Misunderstanding scope can cause problems in your application. Watch this lesson to learn how Python scope works and the hidden implications it presents. Local scope, nonlocal scope, and global scope variables are demonstrated and explained.
Man: In Python, there are always at least three nested scopes whose name spaces are directly available. To show you what that means, I'm going to create a function called Who Am I. Inside, I'm going to create a variable named I and have it just be a string that says, "I am Groot." Then we'll print out the string I and color function so I can execute that with the Python command, and it prints out I am Groot.
Let's create a nested function and redefine I. I'm going to create a new function inside of the Who Am I function called local Groot. Inside of that, I'm going to create a variable named I and have it say, "I am local Groot." Then we'll print the value of I. We'll execute our local Groot method, and then we'll print I again.
I'll save that, execute it. When it executes, it says, "I am Groot," both times. It's like nothing even happened.
Let me prove to you that it actually did change. To do that, I'm going to print the value of I while we're inside the function. I'll save that, run it again. We define the value of I. We print I. It says, "I am Groot." We execute our local Groot method then print out I am local Groot. Then we print out the value of I again where I still remains I am Groot.
Let's do one more thing where I show you that. I'm going to print out the ID of the variable I which will show us the object ID for that in Python, so we'll do that inside the local Groot method. We'll do it here in our outer scope. Then we'll do it again one more time after we've called our local Groot function. We set the value to I.
We printed the ID which is the 7360, printed out the value I am Groot. Then we went inside our local Groot function, printed the value of I, and that has a different value. It's 3768. So that tells us that it's a completely different variable even though it has the same variable name. After we exit that function, we print ID again. That again refers to the value of the variable I in the outer scope.
I can get rid of those print commands real quick just because It will make our explanation a little easier as I start to tell you about what if you want to override that variable of I? We can do that in Python using the non-local keyword. I'm going to create another function in here. I'm going to call this one non-local Groot.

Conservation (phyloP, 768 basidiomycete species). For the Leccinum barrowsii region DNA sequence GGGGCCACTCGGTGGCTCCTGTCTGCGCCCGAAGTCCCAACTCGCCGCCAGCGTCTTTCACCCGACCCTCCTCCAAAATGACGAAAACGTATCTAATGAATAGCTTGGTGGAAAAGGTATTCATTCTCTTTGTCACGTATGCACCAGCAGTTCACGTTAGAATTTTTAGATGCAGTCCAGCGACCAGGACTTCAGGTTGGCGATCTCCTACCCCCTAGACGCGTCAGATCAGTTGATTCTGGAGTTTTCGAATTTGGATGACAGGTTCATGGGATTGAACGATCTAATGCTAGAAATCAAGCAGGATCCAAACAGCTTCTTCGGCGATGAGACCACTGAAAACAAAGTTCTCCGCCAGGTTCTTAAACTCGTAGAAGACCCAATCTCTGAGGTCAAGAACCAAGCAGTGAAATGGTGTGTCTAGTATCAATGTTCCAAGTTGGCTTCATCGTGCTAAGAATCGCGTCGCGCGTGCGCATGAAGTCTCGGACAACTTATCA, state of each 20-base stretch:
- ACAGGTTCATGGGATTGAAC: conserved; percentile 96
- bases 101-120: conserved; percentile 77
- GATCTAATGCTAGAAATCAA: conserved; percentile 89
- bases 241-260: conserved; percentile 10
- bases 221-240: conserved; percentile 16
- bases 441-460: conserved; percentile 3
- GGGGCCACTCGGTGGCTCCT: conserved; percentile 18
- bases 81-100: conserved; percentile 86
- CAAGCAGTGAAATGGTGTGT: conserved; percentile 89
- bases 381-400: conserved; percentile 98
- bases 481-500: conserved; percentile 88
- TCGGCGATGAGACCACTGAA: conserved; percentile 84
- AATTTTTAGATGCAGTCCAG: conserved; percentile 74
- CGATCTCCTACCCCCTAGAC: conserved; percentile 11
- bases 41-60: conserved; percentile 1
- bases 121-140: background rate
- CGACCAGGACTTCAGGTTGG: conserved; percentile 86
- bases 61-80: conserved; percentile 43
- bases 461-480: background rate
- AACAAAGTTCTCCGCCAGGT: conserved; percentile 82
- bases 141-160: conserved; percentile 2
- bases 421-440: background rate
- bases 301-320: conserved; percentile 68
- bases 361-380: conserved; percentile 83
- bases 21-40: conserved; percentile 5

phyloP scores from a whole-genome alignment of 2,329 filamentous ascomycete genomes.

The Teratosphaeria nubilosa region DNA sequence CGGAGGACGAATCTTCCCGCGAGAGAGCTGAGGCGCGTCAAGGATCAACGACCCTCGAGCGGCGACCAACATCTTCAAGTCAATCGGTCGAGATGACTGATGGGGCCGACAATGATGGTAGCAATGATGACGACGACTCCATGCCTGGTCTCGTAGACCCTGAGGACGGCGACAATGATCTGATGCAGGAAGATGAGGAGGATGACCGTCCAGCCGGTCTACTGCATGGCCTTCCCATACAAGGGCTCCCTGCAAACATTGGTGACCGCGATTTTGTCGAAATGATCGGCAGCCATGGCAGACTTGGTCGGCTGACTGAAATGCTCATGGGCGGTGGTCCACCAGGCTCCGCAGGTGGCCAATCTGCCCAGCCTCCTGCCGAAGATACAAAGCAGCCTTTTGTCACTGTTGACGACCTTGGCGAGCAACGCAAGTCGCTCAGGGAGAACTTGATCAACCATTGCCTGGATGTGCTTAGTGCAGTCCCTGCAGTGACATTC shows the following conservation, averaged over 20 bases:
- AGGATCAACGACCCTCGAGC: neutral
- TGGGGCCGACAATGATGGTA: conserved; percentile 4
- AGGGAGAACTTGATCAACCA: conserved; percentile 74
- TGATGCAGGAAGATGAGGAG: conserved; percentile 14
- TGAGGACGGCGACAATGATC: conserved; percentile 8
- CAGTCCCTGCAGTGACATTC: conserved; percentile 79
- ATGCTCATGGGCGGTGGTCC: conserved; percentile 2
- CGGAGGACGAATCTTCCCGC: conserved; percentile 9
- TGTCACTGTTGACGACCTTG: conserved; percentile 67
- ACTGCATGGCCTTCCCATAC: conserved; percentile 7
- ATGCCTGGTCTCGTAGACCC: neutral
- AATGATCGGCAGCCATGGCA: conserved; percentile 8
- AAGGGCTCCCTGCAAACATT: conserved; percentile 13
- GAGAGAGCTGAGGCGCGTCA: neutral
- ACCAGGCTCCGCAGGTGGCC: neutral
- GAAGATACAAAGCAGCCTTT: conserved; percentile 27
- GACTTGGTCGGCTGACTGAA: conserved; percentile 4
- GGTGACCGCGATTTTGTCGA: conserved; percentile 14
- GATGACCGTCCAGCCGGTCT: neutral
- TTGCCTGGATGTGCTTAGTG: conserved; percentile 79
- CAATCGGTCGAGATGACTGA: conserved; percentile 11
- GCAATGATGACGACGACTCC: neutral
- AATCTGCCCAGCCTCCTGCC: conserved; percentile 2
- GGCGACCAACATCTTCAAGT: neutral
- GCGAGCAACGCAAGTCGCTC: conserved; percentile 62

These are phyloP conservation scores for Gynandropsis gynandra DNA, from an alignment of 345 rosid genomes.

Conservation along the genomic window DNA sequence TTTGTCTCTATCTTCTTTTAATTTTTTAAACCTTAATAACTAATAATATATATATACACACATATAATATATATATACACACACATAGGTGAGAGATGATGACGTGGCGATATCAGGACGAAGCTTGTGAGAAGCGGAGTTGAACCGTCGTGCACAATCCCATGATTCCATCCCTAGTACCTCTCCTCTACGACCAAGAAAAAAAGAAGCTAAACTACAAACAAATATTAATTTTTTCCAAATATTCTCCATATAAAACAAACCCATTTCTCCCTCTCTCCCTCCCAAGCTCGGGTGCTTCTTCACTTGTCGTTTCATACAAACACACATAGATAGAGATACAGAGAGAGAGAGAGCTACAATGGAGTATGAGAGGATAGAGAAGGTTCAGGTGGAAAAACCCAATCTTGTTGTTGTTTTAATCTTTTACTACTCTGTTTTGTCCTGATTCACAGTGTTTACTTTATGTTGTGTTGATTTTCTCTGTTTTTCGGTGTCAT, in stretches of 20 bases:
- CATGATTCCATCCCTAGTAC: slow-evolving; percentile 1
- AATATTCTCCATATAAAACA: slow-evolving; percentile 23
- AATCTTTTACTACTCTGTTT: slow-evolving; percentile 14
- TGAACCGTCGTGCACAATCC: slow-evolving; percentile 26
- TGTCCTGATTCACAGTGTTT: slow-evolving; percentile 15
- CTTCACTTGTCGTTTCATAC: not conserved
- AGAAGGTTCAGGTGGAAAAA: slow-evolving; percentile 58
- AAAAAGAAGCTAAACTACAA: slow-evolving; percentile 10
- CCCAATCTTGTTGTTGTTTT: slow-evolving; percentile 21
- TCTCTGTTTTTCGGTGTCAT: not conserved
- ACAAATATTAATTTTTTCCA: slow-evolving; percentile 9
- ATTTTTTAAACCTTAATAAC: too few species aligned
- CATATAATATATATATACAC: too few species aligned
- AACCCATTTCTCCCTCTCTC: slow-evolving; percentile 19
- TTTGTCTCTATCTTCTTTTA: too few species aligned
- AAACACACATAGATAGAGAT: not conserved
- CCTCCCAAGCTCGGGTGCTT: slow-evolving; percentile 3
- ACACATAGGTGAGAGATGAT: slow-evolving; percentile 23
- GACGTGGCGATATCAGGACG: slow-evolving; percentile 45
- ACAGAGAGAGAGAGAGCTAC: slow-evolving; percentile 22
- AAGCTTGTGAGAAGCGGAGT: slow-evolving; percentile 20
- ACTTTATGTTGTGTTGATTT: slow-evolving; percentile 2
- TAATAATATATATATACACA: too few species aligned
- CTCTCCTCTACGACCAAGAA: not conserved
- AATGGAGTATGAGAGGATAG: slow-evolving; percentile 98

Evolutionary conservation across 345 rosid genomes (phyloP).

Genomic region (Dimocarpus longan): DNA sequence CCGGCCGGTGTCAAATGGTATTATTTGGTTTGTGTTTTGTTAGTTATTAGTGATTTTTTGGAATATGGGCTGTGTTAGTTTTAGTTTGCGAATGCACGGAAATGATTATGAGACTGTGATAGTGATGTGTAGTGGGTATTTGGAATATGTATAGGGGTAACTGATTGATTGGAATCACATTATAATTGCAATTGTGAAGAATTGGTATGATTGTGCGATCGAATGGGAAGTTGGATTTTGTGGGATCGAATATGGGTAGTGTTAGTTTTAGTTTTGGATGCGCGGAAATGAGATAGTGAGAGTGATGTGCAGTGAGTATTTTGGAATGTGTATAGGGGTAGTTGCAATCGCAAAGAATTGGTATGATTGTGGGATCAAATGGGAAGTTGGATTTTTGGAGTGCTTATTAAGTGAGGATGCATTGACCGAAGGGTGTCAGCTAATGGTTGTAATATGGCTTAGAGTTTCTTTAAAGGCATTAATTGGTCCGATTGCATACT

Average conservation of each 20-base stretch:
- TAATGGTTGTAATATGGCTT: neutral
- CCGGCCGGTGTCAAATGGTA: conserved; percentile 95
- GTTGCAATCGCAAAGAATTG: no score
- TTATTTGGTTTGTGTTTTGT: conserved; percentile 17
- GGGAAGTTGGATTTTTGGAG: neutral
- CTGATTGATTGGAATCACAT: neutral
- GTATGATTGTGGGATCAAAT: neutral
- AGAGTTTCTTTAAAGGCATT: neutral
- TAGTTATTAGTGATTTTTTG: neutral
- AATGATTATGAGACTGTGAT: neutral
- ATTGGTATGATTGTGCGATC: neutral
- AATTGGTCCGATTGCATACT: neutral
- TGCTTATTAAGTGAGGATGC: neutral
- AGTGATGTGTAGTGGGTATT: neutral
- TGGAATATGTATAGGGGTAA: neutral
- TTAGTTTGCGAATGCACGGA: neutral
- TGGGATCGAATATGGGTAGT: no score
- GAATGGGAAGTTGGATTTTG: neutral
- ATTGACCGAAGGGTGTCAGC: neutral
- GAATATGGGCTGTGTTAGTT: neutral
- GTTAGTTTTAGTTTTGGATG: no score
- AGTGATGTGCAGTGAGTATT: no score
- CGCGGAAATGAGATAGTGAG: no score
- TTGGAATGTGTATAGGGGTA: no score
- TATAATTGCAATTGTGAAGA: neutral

Inside of it, I'm going to define a variable with the non-local keyword and give it the variable name I, set our value. This time we'll say, "I am non-local Groot."
We'll call our non-local function and then we'll print out our value for the variable I. Everything behaved as it did before except after I called that non-local Groot function, when we printed out the value of I, it was no longer the value of I from this outer scope. It was the value I am non-local Groot.
What happens is whenever you use the non-local keyword, you're telling that method that the variable I is not local to this function, and it should look in the outer scope for a variable with that same name. That's what happened here. When non-local Groot executed, it found this variable I in the outer scope. Then when we printed that out, we got the value I am non-local Groot.
Finally, we have global scopes. We'll create another function here. We'll call this one global Groot. Inside of it, I'm going to use the global keyword to define the variable I. We'll set I equal to the value of I am global Groot. Go down to the bottom here. We're going to execute our global Groot function or method, print out our value of I.
When we run this, it says, "I'm non-local Groot." You might have been expecting that to say, "I am global Groot," because we defined I globally.
Let me add one more print line down here, and I'll show you why that didn't work. Save that, run it again, now finally we get our I am global Groot print statement. Let me tell you what happened here. When we called global Groot, we had previously called non-local Groot, and that set the value of the non-local I to I am non-local Groot.
Enclose this so we have a little more room here. The global keyword indicates that the variable lives in global scope. The non-local keyword indicates that the variable lives in the enclosing scope.
When we call print for the variable I here on line 21, we were still in the enclosed scope of the Who Am I function, so that's why it printed out I am non-local Groot. It wasn't until we got down here to line 24 and we printed the variable I outside of any other scope that we finally allowed the global scope to take precedence and print out I am global Groot.
If that seems confusing, it probably should. It's the reason that Python best practices recommend against using globally scoped variables. Once you have several functions or several methods nested within each other, it can be really difficult to tell where a global variable takes precedence and where it doesn't.
If you find yourself tempted to use a global variable, what I would recommend instead is creating a parameter for your method that allows you to get around that and then pass in the value that you need. We'll pass in the name and then we'll return that. Get rid of this extra print statement down here, save that. We need to pass in our name to global Groot.
Now when that executes, we passed in the parameter that we needed, we avoid the need for a global variable, and then we just return the value that we needed from that method.
In the first global variable example in the transcript the wrong function is used, I.e.
If you're new to scopes and would like to visualise them, try running the code in this lesson on this website: http://www.pythontutor.com. This helps visualise each frame aka scope existing in a program i.e. global, functionA, functionB, etc.